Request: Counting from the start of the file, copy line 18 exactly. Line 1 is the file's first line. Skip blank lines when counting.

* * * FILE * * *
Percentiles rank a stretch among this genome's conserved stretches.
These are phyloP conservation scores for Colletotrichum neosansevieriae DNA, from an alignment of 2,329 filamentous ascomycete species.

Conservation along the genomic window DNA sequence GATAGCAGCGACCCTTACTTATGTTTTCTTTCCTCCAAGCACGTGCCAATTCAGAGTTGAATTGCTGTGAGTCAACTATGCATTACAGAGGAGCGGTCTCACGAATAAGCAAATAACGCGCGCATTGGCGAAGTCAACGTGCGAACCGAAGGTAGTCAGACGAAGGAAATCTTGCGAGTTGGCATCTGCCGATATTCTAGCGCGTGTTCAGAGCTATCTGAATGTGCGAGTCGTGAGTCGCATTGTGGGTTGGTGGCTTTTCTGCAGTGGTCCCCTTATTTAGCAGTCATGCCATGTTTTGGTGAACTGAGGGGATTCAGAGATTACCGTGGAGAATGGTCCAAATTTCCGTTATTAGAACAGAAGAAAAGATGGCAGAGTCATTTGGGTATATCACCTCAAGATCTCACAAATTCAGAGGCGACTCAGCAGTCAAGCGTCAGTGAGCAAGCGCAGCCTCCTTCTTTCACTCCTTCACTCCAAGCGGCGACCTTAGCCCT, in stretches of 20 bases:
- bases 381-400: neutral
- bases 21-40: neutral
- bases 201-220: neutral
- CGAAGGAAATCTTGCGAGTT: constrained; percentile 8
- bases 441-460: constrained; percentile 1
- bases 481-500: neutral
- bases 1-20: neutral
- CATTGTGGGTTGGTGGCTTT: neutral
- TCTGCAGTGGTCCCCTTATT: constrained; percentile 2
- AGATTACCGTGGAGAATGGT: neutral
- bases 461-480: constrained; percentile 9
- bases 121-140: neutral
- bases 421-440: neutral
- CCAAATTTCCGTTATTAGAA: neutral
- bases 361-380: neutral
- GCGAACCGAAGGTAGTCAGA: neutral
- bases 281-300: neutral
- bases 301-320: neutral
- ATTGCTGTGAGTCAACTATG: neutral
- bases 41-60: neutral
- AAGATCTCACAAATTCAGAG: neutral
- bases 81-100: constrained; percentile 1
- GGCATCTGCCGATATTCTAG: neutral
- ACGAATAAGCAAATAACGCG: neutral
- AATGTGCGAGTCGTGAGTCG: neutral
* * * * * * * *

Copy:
- bases 361-380: neutral